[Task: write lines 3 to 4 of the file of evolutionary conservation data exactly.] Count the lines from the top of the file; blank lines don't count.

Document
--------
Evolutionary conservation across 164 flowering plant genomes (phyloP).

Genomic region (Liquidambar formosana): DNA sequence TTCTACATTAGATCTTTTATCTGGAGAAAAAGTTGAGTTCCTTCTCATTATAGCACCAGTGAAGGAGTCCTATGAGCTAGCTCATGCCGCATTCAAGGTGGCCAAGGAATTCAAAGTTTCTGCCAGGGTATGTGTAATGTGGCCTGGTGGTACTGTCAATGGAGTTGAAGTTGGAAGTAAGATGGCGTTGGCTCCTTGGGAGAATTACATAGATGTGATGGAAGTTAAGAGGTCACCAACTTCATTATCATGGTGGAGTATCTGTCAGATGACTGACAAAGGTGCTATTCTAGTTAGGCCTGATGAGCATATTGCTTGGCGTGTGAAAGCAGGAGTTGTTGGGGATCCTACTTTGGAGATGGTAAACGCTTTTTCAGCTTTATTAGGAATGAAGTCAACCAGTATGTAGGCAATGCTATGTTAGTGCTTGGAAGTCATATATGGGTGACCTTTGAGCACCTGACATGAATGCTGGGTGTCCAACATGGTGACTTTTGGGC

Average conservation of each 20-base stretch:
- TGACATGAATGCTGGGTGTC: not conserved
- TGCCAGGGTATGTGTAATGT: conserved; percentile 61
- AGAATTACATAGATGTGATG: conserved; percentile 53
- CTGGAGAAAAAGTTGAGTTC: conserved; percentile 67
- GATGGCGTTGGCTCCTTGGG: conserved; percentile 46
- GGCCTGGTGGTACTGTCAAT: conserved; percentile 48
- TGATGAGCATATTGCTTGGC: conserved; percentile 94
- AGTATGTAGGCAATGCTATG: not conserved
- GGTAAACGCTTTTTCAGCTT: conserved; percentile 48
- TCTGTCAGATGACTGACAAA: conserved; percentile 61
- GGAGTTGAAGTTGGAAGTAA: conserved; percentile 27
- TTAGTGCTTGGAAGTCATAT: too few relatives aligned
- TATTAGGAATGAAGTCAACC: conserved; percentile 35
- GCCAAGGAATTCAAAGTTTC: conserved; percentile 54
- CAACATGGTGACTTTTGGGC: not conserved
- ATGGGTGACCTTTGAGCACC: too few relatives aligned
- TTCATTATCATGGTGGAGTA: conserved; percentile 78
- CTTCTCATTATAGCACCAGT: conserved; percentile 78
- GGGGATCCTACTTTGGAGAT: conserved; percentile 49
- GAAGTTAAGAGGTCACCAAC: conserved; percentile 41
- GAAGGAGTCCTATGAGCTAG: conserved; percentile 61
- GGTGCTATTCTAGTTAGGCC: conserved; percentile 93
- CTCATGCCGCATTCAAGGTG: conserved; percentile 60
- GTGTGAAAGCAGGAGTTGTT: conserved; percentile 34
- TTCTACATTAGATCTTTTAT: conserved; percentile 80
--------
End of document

Average conservation of each 20-base stretch:
- TGACATGAATGCTGGGTGTC: not conserved